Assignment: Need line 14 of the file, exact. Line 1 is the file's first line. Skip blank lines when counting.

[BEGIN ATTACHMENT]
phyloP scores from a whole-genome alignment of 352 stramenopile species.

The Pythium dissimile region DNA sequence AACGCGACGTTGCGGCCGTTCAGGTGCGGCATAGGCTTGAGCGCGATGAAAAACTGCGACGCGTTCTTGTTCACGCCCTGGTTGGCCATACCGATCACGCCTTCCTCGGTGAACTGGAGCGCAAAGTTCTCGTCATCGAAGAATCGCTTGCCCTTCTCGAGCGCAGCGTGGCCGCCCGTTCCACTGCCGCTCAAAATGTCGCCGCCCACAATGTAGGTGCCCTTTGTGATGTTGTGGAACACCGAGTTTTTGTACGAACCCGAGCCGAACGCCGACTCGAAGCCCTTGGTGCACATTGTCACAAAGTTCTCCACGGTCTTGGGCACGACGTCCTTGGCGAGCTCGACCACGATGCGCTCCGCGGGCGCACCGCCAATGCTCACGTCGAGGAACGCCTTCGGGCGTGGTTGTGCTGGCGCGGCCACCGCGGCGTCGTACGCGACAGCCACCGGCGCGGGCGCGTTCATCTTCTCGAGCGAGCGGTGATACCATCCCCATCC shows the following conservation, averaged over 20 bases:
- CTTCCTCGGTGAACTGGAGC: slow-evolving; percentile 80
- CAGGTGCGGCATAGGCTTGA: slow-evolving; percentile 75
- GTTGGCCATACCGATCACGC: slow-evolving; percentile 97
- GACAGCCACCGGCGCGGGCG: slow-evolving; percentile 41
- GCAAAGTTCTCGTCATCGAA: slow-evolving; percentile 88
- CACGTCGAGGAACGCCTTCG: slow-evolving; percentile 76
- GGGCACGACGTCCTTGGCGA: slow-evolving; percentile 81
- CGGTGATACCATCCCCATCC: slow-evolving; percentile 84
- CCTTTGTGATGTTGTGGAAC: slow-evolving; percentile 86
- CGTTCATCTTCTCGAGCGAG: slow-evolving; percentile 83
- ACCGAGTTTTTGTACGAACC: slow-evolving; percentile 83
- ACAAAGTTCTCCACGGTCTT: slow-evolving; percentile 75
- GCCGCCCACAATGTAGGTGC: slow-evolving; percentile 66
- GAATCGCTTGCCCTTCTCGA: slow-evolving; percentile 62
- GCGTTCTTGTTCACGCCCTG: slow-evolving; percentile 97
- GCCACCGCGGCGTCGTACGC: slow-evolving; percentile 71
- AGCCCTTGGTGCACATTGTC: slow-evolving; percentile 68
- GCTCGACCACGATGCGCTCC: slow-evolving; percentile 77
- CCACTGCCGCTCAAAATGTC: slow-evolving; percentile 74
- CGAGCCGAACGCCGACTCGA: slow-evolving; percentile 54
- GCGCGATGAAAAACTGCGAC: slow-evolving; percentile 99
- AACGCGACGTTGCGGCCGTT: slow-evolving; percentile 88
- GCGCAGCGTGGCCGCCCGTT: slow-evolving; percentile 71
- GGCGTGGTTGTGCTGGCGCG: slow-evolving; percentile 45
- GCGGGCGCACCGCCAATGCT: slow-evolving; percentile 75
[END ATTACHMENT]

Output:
- ACAAAGTTCTCCACGGTCTT: slow-evolving; percentile 75